Vietnam has thus far avoided pursuing close military ties with other powers or legal measures against China because that would antagonise Beijing. Hanoi also wants to control anti-Chinese sentiment in Vietnam and prevent potential protests or unrest. In 2014, Vietnam witnessed a violent series of anti-Chinese protests that led to vandalism and mob activities around factories owned by Chinese, Taiwanese, Japanese, Korean and even Vietnamese investors. The incident damaged Vietnam’s reputation as a safe environment for investment, and the government may be worried about similar reactions to the current standoff.
Unlike in 2014, Beijing is concurrently exerting pressure on more than one Southeast Asian claimant. These incidents are a real test for the willingness of both ASEAN and the international community to defend nations’ sovereign and economic rights under the rules-based order.
Unless regional countries are willing to look beyond their individual national interests and speak out in support of other claimants, transgressions of the maritime rules-based order will become a new normal that will no longer generate strong reactions. Respect for international law, including the rights guaranteed by UNCLOS, must be supported and defended by all, including non-claimants. So far, only the United States has taken a public and explicit stance on China’s activities near Vanguard Bank.
ASEAN—despite the defence and foreign ministers’ meetings that have happened during this period—has avoided naming the issue in its joint statements, but did reportedly debate the issue during the gatherings. At the recent strategic dialogue between the US, Japan and Australia on the sidelines of the ASEAN meetings, Secretary of State Mike Pompeo and foreign ministers Taro Kono and Marise Payne collectively expressed concern about ‘credible reports of disruptive activities in relation to long-standing oil and gas projects in the South China Sea’.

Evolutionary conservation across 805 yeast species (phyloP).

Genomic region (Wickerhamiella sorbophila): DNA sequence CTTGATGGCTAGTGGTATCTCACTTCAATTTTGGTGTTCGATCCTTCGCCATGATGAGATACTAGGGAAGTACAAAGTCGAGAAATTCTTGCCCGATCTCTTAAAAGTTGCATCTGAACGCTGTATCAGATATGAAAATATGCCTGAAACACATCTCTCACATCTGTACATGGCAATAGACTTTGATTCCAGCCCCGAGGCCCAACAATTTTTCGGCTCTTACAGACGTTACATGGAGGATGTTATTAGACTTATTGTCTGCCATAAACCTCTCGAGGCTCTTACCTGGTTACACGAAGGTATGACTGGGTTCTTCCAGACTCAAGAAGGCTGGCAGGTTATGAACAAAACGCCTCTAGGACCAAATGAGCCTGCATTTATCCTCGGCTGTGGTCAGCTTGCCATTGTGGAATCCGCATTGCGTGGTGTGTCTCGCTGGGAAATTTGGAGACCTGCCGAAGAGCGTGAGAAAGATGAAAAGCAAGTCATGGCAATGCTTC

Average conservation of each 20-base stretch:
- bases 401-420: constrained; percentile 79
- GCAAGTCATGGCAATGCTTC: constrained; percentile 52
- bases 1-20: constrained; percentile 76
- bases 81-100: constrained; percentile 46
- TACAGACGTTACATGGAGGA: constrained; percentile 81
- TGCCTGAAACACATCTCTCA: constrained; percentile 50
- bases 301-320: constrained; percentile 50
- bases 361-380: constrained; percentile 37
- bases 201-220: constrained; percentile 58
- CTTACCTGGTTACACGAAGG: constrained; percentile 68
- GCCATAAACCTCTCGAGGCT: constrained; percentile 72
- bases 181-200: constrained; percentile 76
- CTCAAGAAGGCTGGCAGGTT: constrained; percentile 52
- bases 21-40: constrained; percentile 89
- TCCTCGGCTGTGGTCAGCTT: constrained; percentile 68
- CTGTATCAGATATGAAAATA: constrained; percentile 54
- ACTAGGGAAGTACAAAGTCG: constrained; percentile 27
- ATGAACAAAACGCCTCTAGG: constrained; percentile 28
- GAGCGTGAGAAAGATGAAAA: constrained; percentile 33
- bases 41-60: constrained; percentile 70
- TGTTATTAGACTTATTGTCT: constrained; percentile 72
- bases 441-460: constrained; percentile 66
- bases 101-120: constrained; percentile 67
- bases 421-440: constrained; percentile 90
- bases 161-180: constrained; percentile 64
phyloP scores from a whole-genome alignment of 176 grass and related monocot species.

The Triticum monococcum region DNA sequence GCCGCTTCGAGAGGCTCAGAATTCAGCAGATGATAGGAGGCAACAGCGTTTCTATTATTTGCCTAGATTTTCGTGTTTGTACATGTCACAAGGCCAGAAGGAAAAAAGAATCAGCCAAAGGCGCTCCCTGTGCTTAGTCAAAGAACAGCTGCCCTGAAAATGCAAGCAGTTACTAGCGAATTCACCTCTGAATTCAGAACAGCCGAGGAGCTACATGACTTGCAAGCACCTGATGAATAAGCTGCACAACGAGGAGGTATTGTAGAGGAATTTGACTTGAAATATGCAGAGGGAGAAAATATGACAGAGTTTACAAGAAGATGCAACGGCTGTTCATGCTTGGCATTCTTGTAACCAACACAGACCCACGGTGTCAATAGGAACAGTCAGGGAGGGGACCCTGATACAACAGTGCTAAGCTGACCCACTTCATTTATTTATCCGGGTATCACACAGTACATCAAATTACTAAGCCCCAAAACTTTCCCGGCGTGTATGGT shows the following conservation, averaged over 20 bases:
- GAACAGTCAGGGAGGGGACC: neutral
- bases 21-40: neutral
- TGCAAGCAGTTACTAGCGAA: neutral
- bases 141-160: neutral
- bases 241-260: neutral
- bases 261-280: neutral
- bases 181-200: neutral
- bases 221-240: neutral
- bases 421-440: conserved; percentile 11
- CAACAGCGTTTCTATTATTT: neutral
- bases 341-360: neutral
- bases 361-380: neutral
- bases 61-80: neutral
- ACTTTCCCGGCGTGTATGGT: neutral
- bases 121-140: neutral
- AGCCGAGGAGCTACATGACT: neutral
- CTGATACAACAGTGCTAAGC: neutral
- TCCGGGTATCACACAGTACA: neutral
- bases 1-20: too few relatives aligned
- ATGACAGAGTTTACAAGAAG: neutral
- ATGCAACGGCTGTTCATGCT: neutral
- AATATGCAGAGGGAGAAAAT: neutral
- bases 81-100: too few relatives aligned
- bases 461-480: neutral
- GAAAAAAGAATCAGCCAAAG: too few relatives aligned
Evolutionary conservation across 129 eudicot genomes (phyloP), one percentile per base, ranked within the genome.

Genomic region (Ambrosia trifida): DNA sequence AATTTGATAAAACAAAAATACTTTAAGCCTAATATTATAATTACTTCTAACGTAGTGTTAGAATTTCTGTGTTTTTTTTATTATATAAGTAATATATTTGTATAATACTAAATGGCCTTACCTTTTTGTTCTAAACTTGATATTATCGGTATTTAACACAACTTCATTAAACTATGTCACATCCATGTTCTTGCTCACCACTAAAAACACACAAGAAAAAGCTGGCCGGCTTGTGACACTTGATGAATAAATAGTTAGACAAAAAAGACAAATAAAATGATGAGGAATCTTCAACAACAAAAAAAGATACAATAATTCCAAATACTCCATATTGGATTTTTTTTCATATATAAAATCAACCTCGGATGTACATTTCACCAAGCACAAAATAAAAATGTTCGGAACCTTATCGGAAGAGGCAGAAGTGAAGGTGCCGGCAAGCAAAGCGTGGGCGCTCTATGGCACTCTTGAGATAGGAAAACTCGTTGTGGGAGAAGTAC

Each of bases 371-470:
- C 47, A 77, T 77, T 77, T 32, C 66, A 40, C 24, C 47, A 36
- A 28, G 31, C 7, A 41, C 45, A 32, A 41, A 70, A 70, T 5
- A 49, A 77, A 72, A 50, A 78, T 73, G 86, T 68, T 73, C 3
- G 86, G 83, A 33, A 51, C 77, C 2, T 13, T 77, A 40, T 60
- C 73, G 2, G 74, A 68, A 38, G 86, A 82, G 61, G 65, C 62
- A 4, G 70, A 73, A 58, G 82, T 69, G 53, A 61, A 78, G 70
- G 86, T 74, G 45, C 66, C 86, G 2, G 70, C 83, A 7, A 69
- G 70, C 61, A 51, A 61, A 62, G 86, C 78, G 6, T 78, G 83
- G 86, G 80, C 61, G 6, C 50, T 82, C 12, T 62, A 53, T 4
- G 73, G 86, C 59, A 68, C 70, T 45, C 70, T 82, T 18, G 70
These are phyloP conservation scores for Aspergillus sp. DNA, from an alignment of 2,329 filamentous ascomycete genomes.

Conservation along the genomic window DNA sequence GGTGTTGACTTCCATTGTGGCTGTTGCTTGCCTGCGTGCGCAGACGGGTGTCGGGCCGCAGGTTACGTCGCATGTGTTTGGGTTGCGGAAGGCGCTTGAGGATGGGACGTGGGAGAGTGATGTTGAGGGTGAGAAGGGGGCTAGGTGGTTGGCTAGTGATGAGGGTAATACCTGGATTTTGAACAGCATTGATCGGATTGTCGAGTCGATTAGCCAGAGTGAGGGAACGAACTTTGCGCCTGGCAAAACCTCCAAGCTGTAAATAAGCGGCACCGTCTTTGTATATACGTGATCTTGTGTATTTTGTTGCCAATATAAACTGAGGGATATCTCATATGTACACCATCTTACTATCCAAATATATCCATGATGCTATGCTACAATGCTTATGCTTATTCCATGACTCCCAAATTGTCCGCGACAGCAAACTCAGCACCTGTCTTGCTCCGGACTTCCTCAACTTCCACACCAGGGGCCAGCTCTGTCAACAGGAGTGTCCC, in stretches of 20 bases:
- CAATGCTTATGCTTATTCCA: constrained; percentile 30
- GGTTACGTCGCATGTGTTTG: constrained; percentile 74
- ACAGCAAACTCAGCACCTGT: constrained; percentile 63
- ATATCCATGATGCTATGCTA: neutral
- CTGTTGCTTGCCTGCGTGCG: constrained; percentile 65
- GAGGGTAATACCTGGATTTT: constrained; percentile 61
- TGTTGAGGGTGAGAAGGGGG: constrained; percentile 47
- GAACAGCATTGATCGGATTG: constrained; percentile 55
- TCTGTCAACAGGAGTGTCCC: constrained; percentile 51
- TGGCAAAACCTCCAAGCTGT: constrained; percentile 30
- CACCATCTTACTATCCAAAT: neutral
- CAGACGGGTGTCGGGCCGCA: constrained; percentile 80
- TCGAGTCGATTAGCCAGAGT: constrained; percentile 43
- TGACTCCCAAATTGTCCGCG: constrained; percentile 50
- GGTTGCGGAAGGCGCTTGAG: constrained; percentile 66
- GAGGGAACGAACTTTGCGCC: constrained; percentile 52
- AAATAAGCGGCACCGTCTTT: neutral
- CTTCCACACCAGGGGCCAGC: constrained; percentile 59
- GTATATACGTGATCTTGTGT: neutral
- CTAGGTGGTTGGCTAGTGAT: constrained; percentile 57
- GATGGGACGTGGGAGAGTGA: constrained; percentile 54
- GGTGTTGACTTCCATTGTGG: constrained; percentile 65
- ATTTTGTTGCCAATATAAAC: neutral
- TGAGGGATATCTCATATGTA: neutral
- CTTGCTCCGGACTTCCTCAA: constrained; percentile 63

The AUSMIN consultations in Sydney last weekend came up with a statement supporting the authority of UNCLOS, the validity of the 2016 arbitral tribunal ruling, and the importance of freedom of navigation. While expressing a ‘strong objection to coercive unilateral actions by any claimant state that could alter the status quo and increase tensions’, the statement again avoided naming any country or incidents at the source of the tension.
The lesson of the muted international reaction to the 2016 arbitral ruling is too evident to allow for another weak response. The current standoff serves as proof that Chinese coercion will continue and that the code of conduct process makes no difference in Beijing’s plans to dominate the South China Sea. It might be a crisis for Vietnam individually, but it could also serve as an opportunity for the international community—beyond the United States—to react appropriately to the violations of UNCLOS and infringement on a littoral state’s continental shelf. That includes Australia—one of key defenders of the rules-based order and Vietnam’s strategic partner.
Huong Le Thu is a senior analyst at ASPI. A version of this article was published by CSIS’s Asia Maritime Transparency Initiative. It appears here courtesy of ASPI's The Strategist blog, and it may be found in its original form here.
The opinions expressed herein are the author's and not necessarily those of The Maritime Executive.